Almost every great story begins with intolerable conditions that a character must overcome. The powerful story in Tennessee Williams' The Glass Menagerie, which premiered in 1944 and is now playing at Weston Playhouse, turns on how long each of the four characters can delay making such a change.
Amanda Wingfield's husband abandoned their family years ago, and she and her two adult children now live in a tawdry tenement that opens onto a St. Louis alley. Amanda dwells on the past, still recounting her days as a southern belle. Her hopes for her children are delusions, but her insistence on them is unyielding.
Son Tom writes poetry and aches to find adventure, but leaving home would mean neglecting a family acutely in need of protection, especially his disabled sister, Laura. She withdraws into her collection of glass figurines, hoping to delay forever the need to face a world with little sympathy for her emotional and physical delicacy. Even Jim, Laura's gentleman caller, is still delaying a decision. His peak may have come in high school, and his hope for the future turns on the fantasy that a positive attitude will be enough for success.
Director Kristen Coury shows sensitivity to Williams' objectives without freezing the play in amber. She opens up the story to reveal its tragedy but doesn't let sentimentality swamp the performances. Staged with characters occasionally thrust far apart, the blocking emphasizes the distance in the family even within an apartment that stifles them.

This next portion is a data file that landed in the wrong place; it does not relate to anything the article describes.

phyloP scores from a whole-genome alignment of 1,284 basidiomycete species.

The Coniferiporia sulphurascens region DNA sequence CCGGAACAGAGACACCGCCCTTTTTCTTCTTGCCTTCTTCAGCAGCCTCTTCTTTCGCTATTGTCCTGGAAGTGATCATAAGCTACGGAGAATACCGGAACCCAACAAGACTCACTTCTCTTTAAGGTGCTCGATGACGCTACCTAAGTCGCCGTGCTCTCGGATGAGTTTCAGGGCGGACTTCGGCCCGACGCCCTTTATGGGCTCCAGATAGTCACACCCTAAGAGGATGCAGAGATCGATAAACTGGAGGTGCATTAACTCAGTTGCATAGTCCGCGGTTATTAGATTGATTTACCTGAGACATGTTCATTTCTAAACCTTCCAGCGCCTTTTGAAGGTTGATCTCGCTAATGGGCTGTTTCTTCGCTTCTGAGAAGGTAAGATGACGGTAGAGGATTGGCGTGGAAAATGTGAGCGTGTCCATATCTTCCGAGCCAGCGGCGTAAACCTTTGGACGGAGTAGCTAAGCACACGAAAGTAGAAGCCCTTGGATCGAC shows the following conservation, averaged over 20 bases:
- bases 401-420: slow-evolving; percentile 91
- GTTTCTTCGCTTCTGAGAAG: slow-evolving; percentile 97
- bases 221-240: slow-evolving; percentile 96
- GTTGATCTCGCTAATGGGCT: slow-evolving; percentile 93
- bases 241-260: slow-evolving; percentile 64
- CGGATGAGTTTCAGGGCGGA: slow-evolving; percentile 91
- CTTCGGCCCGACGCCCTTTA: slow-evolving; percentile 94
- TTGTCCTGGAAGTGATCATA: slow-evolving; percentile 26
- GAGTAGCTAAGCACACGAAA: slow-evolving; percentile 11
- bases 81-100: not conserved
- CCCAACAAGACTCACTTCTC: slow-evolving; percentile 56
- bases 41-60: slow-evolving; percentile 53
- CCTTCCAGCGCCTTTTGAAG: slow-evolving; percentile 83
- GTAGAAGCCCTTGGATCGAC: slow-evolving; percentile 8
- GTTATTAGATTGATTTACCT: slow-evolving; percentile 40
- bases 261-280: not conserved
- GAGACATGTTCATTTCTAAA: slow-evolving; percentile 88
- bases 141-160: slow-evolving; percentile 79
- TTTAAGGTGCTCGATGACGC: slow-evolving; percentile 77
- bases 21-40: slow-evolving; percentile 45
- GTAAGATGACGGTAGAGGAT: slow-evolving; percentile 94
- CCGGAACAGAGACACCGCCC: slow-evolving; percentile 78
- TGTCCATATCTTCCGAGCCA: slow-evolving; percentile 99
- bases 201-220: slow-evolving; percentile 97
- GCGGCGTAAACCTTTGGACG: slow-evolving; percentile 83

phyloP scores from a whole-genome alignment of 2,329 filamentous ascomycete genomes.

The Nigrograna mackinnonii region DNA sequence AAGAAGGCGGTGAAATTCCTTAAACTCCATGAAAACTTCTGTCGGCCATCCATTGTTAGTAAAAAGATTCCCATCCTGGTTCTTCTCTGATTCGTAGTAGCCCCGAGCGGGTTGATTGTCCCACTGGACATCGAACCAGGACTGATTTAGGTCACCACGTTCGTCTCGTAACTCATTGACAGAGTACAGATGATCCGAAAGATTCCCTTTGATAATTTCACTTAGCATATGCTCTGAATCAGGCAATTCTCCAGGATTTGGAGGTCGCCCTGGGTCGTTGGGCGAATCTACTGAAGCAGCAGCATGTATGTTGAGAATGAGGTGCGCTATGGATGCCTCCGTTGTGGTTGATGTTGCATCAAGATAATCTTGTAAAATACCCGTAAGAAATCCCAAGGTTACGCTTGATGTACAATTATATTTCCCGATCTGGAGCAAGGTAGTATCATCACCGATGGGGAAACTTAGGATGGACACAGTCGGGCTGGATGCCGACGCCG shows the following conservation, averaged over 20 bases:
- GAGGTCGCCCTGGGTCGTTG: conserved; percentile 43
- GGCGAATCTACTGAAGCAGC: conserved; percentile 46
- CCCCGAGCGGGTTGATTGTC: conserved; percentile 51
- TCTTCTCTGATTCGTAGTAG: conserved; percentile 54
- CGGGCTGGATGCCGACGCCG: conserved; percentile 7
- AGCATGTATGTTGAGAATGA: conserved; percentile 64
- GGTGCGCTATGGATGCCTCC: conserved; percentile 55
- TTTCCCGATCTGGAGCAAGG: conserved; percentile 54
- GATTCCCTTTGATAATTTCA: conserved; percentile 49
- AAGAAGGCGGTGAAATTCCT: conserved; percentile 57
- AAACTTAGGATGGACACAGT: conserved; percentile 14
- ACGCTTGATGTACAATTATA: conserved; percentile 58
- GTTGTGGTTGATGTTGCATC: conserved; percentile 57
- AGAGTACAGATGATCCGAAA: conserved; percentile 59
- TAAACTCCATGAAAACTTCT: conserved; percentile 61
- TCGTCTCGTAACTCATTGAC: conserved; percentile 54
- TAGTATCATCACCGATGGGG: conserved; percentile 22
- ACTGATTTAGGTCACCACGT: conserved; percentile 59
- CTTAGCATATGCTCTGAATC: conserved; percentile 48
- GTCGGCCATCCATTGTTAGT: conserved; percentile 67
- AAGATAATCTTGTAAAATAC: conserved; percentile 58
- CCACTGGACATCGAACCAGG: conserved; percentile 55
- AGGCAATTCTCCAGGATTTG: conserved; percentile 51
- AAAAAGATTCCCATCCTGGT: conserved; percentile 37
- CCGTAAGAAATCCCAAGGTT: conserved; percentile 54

The Glass Menagerie is an acting challenge, with four roles that each call for a deep understanding of the character's interior life. Each of them is outsize and can easily be exaggerated to unreality, but this production is fastidious about reeling in potential excesses. The result is a refined set of performances. The reverence for understatement is laudable, but the production registers a little more intellectually than emotionally.
Amy Van Nostrand takes a novel approach to Amanda. She emphasizes her losses, coming to life when sweetly reeling off stories of her genteel and pleasant past, and then muffles her despair about the present in quiet practicality. The role is typically played with fierce intensity, making Amanda a virago of a mother. Van Nostrand's subtler choice is fascinating. Her Amanda is tender, never grotesque, as she reaches back to the feelings of her youth. When she curtsies and flirts with the gentleman caller, Van Nostrand inhabits the movement so fully that her gestures invite only compassion.
If she fully illuminates Amanda's soft, southern hopefulness, Van Nostrand does leave some other qualities in the shadows. Less visible is the character's unusual heroism, a combination of the courage to face a problem and a personal bitterness that leads her to pick all the wrong solutions. In her reined-in interactions with Tom and Laura, this Amanda is more an irritant than a parent capable of doing lasting damage. It's a trade-off, but very much worth seeing, for Van Nostrand delivers a compelling performance.
As Tom, Eric Gilde emphasizes the conflict with Amanda, quick to flare up and almost puzzled that he's still working his dull job to provide the family's meager living. Gilde portrays the anger but not the underlying resources that sustain Tom. He conveys his character's restlessness with brisk movements away from his mother and sister, and he carves out private space for himself so successfully that it's hard to see how oppressed he is.